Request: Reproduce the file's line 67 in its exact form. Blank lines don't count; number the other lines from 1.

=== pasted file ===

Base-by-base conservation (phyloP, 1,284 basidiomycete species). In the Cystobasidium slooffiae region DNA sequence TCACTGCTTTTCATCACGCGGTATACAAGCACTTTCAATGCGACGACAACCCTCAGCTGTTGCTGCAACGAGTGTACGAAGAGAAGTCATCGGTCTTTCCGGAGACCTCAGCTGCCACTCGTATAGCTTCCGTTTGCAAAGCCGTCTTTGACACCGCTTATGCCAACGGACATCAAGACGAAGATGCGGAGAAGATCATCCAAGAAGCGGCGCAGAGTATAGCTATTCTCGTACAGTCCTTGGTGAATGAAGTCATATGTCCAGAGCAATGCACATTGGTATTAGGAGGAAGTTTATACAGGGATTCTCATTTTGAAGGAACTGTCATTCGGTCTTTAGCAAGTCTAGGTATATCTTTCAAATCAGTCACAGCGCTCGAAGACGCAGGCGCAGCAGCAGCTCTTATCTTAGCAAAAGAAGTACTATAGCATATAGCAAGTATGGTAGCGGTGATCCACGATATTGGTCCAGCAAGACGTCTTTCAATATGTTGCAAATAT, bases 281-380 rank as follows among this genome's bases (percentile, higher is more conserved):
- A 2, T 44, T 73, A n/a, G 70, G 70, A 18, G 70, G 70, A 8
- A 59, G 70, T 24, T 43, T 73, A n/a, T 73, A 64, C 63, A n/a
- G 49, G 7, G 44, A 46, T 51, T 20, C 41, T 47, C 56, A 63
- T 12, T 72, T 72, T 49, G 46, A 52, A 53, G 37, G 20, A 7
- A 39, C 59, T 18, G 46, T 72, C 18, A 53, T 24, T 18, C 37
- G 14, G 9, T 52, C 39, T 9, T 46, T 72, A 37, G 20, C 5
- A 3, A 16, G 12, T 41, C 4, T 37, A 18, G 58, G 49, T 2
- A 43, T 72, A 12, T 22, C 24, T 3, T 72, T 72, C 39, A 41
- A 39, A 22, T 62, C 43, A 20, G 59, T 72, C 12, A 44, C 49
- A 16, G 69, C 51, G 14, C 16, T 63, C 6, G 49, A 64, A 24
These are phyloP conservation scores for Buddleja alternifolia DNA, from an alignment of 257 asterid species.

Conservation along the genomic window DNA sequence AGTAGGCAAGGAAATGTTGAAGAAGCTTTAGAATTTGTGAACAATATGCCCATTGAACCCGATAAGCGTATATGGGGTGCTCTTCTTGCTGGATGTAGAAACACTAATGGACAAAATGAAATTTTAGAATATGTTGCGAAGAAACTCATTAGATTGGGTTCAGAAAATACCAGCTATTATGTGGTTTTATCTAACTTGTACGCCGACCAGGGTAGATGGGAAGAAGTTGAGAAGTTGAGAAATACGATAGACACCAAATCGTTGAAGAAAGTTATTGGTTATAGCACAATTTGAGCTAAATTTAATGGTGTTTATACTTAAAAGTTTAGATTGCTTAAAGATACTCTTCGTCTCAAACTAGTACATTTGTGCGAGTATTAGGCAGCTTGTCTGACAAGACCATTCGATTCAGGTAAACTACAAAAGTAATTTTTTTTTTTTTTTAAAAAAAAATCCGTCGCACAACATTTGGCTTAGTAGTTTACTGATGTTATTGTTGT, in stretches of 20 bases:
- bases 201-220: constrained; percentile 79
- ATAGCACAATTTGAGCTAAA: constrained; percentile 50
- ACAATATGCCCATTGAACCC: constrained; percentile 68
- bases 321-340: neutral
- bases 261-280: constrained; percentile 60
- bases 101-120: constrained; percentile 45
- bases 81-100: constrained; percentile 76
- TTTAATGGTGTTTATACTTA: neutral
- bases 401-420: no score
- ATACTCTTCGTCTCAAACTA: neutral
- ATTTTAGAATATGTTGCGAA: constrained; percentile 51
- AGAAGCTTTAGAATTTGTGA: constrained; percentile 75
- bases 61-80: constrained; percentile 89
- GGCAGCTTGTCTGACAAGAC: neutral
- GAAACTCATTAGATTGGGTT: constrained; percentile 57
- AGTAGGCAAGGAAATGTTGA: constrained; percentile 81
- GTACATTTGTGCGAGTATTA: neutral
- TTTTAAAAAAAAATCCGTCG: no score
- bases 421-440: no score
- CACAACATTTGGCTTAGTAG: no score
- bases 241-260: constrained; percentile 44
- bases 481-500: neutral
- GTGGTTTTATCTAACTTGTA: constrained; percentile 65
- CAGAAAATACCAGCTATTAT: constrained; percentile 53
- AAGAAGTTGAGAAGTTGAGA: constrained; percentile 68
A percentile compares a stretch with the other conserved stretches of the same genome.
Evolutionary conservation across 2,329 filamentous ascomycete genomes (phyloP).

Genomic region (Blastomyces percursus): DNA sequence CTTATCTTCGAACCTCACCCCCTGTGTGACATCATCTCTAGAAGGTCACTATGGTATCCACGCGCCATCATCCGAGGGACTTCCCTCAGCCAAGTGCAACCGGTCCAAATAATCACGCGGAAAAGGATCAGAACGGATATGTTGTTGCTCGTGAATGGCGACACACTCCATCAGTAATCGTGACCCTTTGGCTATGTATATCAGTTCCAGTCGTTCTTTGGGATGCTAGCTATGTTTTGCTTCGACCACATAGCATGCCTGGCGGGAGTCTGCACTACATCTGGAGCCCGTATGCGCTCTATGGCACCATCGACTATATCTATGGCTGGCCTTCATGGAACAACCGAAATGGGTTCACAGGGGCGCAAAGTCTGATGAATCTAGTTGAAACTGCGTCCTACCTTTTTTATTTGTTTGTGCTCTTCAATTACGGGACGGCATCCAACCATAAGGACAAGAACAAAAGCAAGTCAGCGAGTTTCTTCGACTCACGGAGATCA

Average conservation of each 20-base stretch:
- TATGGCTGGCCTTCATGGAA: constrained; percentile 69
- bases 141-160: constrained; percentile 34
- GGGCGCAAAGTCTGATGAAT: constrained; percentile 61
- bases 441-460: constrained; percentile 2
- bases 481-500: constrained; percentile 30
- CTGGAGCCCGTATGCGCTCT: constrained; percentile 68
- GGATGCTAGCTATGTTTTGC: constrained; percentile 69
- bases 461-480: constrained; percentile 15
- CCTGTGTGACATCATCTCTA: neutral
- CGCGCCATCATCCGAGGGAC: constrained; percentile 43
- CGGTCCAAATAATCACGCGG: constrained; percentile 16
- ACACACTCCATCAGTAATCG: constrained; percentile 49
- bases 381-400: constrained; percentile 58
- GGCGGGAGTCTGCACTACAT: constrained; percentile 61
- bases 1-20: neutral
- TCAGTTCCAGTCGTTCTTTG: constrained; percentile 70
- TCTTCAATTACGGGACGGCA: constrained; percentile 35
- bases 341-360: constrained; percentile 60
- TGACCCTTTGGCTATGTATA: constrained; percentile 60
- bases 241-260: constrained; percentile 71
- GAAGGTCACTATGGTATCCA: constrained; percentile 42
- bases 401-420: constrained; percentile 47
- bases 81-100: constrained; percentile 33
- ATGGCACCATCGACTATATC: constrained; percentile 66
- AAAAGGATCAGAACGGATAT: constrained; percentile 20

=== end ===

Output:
- AAAAGGATCAGAACGGATAT: constrained; percentile 20